TOKYO — Japan’s Mizuho Bank was charged negative interest rates on some of its deposits at the central bank in mid-July through August, a spokesperson said, as the main banking unit of Mizuho Financial Group piled up reserves.
The amount of megabanks’ reserves on which negative rates were charged during the period stood at about 903 billion yen ($6.75 billion), BOJ data showed on Tuesday.
It is the first time in seven months that negative rates were charged on reserves held by any of Japan’s megabanks, which also include those owned by Sumitomo Mitsui Financial Group and Mitsubishi UFJ Financial Group.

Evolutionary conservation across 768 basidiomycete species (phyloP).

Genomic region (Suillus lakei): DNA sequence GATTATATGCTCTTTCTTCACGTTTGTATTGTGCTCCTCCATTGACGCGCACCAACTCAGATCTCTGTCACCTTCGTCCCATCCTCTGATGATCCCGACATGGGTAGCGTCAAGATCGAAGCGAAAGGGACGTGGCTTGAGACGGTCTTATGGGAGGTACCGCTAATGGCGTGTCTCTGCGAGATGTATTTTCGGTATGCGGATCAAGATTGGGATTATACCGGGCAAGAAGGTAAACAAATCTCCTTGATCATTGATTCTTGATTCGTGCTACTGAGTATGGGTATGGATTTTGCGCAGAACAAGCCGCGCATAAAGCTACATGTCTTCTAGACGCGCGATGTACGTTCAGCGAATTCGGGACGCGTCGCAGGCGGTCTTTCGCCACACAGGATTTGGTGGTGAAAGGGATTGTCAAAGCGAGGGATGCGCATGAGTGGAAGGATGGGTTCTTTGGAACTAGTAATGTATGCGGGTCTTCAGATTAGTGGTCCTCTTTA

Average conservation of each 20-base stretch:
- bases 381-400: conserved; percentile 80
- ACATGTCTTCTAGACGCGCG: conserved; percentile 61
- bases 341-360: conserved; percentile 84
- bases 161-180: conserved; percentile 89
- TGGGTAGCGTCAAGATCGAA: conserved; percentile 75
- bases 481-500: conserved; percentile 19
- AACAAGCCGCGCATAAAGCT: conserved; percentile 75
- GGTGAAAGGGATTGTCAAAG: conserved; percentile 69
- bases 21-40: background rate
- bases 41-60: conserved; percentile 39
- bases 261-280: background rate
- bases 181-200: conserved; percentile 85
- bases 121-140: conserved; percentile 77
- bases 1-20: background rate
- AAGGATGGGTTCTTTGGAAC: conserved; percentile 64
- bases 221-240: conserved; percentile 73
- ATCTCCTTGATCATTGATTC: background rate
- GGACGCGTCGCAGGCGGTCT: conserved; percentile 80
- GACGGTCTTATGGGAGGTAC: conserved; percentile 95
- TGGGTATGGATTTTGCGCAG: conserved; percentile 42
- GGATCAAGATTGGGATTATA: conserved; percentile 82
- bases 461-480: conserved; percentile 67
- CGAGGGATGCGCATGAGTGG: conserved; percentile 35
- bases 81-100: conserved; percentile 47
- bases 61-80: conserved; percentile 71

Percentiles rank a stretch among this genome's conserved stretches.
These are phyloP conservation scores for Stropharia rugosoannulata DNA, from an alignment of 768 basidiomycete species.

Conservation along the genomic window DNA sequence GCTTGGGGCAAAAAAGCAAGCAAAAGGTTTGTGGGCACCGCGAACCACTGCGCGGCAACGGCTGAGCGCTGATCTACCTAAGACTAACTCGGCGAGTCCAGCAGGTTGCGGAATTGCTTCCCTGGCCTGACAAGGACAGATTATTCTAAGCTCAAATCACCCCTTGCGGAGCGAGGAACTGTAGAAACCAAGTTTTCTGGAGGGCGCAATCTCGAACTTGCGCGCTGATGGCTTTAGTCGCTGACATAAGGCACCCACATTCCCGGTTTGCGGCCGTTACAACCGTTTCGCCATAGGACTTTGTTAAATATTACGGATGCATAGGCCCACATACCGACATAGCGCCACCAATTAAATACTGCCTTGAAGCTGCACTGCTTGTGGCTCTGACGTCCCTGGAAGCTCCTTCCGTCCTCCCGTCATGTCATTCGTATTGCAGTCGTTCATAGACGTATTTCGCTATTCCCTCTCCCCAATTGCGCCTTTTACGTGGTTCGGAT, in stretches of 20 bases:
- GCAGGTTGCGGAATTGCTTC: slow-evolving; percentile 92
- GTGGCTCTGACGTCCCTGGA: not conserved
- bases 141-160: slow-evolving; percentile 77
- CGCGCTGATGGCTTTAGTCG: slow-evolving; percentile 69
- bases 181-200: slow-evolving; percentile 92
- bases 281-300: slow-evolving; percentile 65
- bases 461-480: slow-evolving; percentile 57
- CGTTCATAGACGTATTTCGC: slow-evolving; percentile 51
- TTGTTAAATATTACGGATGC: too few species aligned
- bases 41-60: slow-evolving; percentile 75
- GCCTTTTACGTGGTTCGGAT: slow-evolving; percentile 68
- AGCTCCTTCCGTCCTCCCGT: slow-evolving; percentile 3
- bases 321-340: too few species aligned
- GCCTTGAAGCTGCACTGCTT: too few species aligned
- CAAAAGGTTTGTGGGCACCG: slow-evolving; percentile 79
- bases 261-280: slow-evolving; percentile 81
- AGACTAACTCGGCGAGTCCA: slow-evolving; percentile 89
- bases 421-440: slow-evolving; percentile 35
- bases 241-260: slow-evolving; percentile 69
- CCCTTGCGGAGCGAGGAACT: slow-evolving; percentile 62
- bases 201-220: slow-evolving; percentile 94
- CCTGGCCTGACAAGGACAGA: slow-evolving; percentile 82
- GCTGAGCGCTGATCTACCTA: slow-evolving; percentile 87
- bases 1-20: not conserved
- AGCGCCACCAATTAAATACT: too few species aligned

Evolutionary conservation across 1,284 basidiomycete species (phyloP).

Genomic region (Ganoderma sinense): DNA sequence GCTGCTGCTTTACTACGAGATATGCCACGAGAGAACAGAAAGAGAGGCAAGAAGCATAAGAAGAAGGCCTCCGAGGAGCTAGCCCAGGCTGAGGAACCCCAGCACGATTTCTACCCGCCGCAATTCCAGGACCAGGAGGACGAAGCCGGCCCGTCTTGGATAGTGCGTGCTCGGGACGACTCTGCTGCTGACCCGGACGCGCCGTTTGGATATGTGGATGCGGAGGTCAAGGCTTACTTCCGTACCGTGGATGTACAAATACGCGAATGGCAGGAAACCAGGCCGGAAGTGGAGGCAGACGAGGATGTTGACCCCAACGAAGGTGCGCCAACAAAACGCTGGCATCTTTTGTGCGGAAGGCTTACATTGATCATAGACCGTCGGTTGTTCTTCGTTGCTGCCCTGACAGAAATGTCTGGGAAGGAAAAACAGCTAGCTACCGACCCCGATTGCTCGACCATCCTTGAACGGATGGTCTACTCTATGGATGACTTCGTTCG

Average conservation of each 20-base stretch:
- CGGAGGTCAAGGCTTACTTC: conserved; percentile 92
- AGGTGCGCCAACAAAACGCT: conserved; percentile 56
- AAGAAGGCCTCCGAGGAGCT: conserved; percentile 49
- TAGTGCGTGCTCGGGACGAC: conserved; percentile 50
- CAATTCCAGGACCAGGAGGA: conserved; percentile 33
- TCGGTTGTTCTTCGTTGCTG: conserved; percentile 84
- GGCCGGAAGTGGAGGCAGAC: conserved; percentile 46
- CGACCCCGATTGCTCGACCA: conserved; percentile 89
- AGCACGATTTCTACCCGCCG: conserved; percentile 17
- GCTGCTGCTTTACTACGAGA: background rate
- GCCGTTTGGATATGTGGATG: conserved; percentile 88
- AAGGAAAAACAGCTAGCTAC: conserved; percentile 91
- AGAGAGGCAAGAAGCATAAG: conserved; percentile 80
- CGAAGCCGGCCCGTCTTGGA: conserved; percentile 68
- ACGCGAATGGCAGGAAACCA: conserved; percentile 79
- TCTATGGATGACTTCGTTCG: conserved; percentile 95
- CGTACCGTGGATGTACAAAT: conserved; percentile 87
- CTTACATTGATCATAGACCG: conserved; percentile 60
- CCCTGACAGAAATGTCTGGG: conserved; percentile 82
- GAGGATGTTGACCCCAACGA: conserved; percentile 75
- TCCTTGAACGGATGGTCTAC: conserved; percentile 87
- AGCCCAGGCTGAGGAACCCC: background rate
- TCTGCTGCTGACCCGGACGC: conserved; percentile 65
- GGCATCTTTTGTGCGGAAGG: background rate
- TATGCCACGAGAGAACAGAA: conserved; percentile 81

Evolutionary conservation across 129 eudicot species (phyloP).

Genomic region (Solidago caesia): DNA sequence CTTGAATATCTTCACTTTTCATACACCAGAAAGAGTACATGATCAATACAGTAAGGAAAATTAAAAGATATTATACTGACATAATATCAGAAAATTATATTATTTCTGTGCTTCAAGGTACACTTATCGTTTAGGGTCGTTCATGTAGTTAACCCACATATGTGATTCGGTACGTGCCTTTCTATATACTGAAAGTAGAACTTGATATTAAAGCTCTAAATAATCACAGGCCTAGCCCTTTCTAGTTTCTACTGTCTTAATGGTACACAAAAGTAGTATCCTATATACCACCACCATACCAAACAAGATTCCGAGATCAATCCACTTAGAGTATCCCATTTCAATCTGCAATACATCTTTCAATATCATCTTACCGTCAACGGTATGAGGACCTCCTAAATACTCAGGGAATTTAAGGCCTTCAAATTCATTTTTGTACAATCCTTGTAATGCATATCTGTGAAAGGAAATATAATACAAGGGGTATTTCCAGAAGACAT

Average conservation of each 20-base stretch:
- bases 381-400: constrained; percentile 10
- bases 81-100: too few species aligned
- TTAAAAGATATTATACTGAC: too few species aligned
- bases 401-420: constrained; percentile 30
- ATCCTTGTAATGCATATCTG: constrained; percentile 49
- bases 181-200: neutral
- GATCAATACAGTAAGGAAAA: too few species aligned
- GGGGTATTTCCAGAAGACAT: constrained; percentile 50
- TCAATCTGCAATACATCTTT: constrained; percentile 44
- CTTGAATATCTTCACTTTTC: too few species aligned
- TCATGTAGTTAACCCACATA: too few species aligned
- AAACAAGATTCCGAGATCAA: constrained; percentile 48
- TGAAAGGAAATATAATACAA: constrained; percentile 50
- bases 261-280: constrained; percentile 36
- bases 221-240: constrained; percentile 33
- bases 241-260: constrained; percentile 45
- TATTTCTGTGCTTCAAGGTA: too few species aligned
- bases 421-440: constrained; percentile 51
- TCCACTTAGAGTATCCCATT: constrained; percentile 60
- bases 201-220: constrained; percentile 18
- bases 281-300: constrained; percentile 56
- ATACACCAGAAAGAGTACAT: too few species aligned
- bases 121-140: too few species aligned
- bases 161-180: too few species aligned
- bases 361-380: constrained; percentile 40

The Bank of Japan did not give a breakdown of which banks held the reserves, but the spokesperson for Mizuho Bank said the bank held 902.8 billion yen in BOJ reserves with negative rates.
Under its current policy, dubbed yield curve control, the Bank of Japan imposes a 0.1% interest rate on a portion of excess reserves financial institutions park with the central bank.
Japan’s megabanks have mostly avoided paying the interest by shifting money out of BOJ reserves. But Mizuho increased deposits this time as it shifted funds away from short-term Japanese government bonds due to their plunging yields, the spokesperson said.
($1 = 133.7700 yen) (Reporting by Makiko Yamazaki; Editing by Jan Harvey)